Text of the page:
Social Security Disability for Children: What You Need to Know
If you are qualified to receive Social Security disability benefits, your children may also receive benefits on your behalf. Social Security disability for children provides benefits to a biological child, stepchild, adopted child, or a grandchild who is a dependent.
According to the Social Security Administration (SSA) website, a child should meet the following requirements in order to receive Social Security disability benefits or SSDI:
- Child should be 18 years of age or below, or
- Aged 18 to 19 years old but is a full-time student (no higher than grade 12), or
- Aged 18 years and above but has disability that started before the child turned 22 years old.
Social Security disability benefits typically stop when children turn 18 years old, provided if they are disabled. But if a child, who is aged 18, is still studying full-time, at a secondary or elementary school, then he/she will continue to receive benefits until two months after he/she turns 19 years old or until he/she graduates, whichever comes first.
Social Security Disability for Children Benefit Amount
Each qualified child within your family may be given up to 50% of your full disability benefit amount every month. But there is a limit in the amount of benefit you child can receive.
The benefit would depend on your disability benefit amount and how many people within your family are eligible to receive benefits. While total amount may vary, generally, SSA can provide up to 150% to 180% of your disability benefit to your family.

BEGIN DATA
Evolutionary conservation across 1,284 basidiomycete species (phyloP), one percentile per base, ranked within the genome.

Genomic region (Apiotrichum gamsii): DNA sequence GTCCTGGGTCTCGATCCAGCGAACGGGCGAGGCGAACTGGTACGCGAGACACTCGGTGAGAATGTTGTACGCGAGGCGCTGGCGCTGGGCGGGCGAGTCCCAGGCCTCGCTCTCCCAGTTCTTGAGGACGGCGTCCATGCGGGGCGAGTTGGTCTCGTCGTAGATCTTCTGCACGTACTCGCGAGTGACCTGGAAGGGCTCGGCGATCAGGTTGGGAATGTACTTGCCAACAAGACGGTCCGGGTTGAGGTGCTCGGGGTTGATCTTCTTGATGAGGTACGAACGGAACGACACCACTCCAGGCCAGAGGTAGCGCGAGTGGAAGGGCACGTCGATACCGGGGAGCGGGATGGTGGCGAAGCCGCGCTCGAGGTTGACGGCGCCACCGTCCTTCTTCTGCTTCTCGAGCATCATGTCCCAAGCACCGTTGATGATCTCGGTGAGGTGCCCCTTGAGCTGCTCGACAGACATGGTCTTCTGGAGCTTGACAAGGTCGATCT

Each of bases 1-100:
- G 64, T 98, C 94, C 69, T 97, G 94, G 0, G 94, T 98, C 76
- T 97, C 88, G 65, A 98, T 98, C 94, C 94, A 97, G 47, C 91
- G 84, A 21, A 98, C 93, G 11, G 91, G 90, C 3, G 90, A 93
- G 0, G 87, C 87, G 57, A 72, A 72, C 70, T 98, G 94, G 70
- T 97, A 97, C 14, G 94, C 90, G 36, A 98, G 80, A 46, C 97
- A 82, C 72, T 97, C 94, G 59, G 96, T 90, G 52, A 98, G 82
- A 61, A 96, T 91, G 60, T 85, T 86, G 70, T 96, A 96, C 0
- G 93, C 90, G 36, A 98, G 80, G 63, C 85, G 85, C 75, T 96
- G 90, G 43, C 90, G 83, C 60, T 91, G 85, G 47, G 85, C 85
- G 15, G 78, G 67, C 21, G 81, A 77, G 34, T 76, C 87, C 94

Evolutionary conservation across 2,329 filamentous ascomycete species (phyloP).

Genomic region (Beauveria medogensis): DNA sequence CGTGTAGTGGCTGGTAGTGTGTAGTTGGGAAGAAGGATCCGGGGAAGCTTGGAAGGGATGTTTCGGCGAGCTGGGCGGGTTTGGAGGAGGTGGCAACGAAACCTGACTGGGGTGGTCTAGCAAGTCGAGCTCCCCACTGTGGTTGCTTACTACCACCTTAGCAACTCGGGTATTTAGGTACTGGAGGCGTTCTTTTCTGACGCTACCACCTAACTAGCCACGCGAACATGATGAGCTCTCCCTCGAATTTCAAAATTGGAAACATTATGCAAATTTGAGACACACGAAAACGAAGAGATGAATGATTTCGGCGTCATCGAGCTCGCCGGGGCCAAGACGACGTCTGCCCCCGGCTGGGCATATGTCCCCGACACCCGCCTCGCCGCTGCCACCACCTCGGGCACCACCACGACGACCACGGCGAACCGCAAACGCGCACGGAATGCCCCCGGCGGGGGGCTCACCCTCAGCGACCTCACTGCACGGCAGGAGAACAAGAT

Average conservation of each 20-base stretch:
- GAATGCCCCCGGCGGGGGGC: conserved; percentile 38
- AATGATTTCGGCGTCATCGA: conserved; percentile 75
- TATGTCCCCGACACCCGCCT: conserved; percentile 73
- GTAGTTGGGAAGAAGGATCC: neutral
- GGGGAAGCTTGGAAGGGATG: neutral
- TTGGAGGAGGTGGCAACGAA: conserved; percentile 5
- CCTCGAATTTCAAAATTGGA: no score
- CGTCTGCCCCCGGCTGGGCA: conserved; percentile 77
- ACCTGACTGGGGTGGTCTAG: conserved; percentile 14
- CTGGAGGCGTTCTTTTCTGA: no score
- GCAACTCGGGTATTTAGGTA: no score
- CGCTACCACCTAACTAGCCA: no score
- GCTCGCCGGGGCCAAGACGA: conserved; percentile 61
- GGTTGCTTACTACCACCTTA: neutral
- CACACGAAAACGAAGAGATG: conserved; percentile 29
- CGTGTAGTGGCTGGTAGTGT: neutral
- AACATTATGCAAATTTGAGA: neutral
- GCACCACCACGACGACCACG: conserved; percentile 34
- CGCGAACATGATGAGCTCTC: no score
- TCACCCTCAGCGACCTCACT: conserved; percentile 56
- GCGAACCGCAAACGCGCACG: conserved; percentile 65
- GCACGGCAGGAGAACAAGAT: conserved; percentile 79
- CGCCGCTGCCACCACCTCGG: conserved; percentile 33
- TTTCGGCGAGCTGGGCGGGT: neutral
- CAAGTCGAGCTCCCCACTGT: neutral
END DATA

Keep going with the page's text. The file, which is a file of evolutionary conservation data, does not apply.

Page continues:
If the total amount of your disability benefits is greater than the family limit, the amount of benefits that will go to your family will be reduced proportionally, but your benefit amount will not be affected.
Social Security Disability Benefits for a Disabled Child
Social Security disability for children also includes benefits for a disabled child. When it comes to disability benefits for a dependent disabled child, the SSA does not decide based on the child’s disability. Generally, benefits will stop if the child reaches the age of 18, provided he/she meets the above-18 conditions stated above.
A disabled child who is above 18 years old may receive disability benefits on your record if the following requirements are met:
- Disability should have started before age 22
- He/she should meet Social Security’s definition of disability for adults
An adult dependent who became disabled before age 22 may be qualified to receive child’s benefits if a parent is under disability benefits, receiving retirement benefits, or is deceased.
Working Adult Child
To be eligible for benefits, a disabled adult child should not have substantial earnings. Social Security considers an adult child’s work “substantial” if the amount he/she earns exceeds $1,170 per month.
While working, the disabled adult child may incur certain expenses related to disability. These expenses will be excluded from the income.
Disabled Adult Child Receiving Disability Benefits
If an adult child is already receiving disability benefits for his/her own record, SSA will check if benefits may still be payable on the earning record of a parent. According to SSA, there are instances where a person disabled since childhood has already received insured status on his/her own record, and he/she receives higher benefits on a parent’s record.